Perhaps Google, Microsoft, Mozilla and others working on WebRTC standards would like to know about this: https://developer.mozilla.org/en-US/doc ... ith_WebRTC
Memory in C++ is a leaky abstraction .

LTolledo
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Re: My kid is using a Raspberry Pi - should I call the police???

Wed Feb 19, 2020 9:52 pm

Heater wrote: Quite so. As others have pointed out it's a list of software tools. Like all tools they can be used constructively or destructively.
a carpenter's hammer, a kitchen knife, simple ballpoint pen, are examples of everyday tools that we use, mostly for constructive purposes
but... depending on the intent of the user, these were also used for destructive purposes (extinguish life of another) :(

even an un-powered RPi board can be a (projectile) weapon.... :mrgreen: :lol: :lol:
"Don't come to me with 'issues' for I don't know how to deal with those
Come to me with 'problems' and I'll help you find solutions"

Some people be like:
"Help me! Am drowning! But dont you dare touch me nor come near me!"

Tzarls
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Re: My kid is using a Raspberry Pi - should I call the police???

Thu Feb 20, 2020 12:27 am

Yes, but you don't see official statements with messages like "If you see a hammer on your kid's table, call us (the police) so we can keep him away from killing someone with it". A better way would be something like "Remember to teach your kids the safety procedures they should observe when handling such tools. If you want more information and tips on how to keep them on the bright side while developing their technological skills, call us at 0800-GOOD-HACKERS." Education instead of fear.

This, of course, assuming the poster is real.

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Re: My kid is using a Raspberry Pi - should I call the police???

Thu Feb 20, 2020 11:57 am

Tzarls wrote:
Thu Feb 20, 2020 12:27 am
This, of course, assuming the poster is real.
From the horse's mouth, West Midland's Police ...

https://twitter.com/WMPolice/status/1228017352937234433

"The poster - produced by a third party - was created as an aide memoire to assist teachers with safeguarding in schools. It was taken from wider information on cyber tools which could be used to commit cyber attacks, but equally have a legitimate purpose".

echmain
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Re: My kid is using a Raspberry Pi - should I call the police???

Thu Feb 20, 2020 1:31 pm

Heater wrote:
Wed Feb 19, 2020 2:52 am
I'm sure it is all fake.

Keep Calm.

Keep hacking.

Don't forget Alan Turing. Hacker #1.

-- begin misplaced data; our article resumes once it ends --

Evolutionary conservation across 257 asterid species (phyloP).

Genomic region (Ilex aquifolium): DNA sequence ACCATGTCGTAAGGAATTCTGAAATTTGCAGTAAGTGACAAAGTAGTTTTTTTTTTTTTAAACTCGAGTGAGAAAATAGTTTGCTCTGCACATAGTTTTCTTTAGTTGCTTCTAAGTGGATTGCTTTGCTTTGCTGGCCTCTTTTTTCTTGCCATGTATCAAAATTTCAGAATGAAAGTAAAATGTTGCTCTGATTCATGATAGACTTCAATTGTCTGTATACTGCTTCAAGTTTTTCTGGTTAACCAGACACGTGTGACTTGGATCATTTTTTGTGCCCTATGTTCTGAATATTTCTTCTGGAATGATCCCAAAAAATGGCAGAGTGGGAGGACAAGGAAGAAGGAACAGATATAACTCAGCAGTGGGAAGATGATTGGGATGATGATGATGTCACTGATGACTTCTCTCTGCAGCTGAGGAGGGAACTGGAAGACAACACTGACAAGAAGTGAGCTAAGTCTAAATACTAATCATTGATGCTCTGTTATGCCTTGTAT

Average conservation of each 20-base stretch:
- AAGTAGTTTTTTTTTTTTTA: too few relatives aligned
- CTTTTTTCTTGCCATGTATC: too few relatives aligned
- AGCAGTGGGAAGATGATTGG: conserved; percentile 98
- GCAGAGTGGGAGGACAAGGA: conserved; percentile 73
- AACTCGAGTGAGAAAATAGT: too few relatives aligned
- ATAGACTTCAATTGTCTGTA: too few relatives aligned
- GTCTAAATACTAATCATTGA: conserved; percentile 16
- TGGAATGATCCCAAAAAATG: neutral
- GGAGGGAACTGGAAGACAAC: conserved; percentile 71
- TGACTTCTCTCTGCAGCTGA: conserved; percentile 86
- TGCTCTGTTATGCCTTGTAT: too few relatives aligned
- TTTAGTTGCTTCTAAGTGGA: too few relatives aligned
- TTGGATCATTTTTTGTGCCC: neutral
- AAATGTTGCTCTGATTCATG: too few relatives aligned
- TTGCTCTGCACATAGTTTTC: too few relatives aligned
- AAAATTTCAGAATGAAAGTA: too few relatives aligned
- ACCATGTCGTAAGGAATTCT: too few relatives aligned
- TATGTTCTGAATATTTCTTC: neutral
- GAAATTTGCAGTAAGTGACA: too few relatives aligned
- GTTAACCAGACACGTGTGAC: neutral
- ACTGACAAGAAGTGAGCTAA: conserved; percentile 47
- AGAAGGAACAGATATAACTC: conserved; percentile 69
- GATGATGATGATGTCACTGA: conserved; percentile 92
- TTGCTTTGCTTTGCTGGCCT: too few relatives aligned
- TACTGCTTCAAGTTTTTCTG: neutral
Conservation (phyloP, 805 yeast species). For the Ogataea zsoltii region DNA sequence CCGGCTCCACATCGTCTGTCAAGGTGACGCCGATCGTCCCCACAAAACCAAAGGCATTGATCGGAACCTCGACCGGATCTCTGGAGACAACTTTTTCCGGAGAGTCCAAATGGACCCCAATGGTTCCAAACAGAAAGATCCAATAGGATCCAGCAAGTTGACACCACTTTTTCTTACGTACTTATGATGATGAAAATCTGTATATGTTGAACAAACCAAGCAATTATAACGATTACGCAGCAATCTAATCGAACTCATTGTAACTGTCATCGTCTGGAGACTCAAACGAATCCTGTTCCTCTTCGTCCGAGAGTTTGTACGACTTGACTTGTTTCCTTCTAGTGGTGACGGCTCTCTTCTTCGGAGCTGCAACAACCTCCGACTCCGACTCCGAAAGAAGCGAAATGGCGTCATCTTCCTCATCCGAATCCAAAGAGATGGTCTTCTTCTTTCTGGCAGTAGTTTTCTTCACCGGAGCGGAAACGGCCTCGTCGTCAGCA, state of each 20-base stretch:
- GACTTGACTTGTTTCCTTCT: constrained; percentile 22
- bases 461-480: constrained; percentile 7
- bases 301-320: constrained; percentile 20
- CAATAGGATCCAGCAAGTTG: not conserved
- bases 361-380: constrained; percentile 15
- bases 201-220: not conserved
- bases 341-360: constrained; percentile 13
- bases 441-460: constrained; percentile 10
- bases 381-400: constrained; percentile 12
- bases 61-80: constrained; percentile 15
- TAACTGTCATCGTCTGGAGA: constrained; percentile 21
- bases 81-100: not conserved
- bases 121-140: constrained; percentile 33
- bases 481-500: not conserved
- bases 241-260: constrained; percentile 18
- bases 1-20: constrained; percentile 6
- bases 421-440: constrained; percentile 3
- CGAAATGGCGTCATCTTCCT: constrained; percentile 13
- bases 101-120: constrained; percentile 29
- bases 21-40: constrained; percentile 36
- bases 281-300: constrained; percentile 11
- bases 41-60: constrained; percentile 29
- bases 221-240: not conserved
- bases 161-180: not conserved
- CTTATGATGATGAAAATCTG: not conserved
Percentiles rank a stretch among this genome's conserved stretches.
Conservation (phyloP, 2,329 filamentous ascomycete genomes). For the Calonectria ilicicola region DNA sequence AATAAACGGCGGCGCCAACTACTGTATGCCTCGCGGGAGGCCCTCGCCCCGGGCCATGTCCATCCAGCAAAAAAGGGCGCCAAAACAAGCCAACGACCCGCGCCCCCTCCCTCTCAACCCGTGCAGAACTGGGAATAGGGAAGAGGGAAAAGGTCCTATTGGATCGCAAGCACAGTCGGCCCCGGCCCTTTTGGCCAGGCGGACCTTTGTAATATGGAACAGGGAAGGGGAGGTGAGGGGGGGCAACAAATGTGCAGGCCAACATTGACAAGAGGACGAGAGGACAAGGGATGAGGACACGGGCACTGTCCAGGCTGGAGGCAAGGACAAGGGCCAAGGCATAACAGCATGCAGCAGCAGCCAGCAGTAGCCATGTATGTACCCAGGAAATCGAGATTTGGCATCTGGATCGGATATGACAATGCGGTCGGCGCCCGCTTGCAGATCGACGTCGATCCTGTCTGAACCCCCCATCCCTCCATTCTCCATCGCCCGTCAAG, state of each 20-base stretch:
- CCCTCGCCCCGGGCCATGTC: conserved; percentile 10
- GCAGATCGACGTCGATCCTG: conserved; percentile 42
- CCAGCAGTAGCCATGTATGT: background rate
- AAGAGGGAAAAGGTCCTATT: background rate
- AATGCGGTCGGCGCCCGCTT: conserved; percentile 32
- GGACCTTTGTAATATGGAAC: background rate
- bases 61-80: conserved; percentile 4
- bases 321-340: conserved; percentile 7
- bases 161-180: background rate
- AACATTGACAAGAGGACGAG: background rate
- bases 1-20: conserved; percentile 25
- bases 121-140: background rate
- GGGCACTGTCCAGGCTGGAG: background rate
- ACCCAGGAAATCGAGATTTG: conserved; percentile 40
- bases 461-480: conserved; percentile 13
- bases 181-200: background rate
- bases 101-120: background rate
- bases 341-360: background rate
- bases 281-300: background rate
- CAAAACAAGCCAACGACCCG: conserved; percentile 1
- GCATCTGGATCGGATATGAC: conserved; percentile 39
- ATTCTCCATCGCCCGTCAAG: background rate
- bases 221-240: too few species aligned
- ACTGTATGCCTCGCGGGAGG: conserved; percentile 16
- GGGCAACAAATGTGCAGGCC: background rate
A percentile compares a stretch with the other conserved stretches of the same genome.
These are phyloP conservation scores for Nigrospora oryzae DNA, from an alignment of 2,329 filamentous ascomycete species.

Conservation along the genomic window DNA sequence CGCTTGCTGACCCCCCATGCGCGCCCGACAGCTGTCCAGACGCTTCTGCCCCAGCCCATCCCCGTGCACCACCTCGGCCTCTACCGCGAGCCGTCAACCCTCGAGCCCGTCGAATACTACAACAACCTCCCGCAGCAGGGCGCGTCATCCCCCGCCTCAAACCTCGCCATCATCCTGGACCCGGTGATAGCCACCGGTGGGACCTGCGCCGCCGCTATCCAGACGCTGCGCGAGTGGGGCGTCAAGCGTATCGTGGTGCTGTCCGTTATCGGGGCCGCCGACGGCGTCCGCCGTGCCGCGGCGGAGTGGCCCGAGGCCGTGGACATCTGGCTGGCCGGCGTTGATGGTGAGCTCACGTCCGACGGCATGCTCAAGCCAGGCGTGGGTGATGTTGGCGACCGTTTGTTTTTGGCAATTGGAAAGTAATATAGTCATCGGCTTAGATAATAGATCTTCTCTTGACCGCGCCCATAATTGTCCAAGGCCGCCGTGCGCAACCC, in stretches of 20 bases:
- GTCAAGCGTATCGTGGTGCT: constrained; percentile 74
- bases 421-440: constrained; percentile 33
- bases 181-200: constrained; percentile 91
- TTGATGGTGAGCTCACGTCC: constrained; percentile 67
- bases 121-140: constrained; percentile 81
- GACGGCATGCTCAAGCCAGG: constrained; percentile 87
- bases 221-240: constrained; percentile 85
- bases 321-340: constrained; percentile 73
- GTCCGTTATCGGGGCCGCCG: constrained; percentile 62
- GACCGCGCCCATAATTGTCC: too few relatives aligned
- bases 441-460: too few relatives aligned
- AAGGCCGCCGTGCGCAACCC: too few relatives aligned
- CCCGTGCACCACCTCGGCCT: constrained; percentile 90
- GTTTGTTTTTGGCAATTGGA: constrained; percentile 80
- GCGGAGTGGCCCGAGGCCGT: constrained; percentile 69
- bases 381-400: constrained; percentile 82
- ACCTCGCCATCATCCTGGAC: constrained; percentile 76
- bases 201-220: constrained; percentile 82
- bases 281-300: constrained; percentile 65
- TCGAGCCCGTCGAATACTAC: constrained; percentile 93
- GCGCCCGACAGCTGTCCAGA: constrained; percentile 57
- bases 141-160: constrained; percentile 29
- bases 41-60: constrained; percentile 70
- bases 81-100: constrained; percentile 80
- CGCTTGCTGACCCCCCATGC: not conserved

Shouldn’t that be Hacker #0?

Heater
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Re: My kid is using a Raspberry Pi - should I call the police???

Thu Feb 20, 2020 4:13 pm

echmain wrote:
Thu Feb 20, 2020 1:31 pm
Heater wrote:
Wed Feb 19, 2020 2:52 am
I'm sure it is all fake.

Keep Calm.

Keep hacking.

Don't forget Alan Turing. Hacker #1.
Shouldn’t that be Hacker #0?
No. That would be Ada Lovelace.
Memory in C++ is a leaky abstraction .

plugwash
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Re: My kid is using a Raspberry Pi - should I call the police???

Thu Feb 20, 2020 4:47 pm

If you found lockpicks and bolt cutters in your kids bedroom would you be concerned?

Tools can be used for both constructive and destructive purposes but some tools edge more towards one side of that line than the other.

Heater
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Re: My kid is using a Raspberry Pi - should I call the police???

Thu Feb 20, 2020 5:04 pm

plugwash wrote:
Thu Feb 20, 2020 4:47 pm
If you found lockpicks and bolt cutters in your kids bedroom would you be concerned?

Tools can be used for both constructive and destructive purposes but some tools edge more towards one side of that line than the other.
What, you did not have bolt cutters in the house when you were a teenager? I did. And all manner of other interesting tools. Admittedly no lock picks.

The answer to that question depends on context. What kind of kid do you have there? Do you know what kind of thing they might do with such tools? Were they hidden? And so on.
Memory in C++ is a leaky abstraction .

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Re: My kid is using a Raspberry Pi - should I call the police???

Thu Feb 20, 2020 5:07 pm

hippy wrote:
Thu Feb 20, 2020 11:57 am
Tzarls wrote:
Thu Feb 20, 2020 12:27 am
This, of course, assuming the poster is real.
From the horse's mouth, West Midland's Police ...

https://twitter.com/WMPolice/status/1228017352937234433

"The poster - produced by a third party - was created as an aide memoire to assist teachers with safeguarding in schools. It was taken from wider information on cyber tools which could be used to commit cyber attacks, but equally have a legitimate purpose".
That statement does not make me feel any better about it. Sure it was made by a third party, the police don't make their own riot shields either.

It's got their name, logo and contact on it so they should be doing the best to get it out of schools and such. Unless it says what they actually mean to say.

The whole idea of teachers reporting their pupils to the police for such things is grotesque.
Memory in C++ is a leaky abstraction .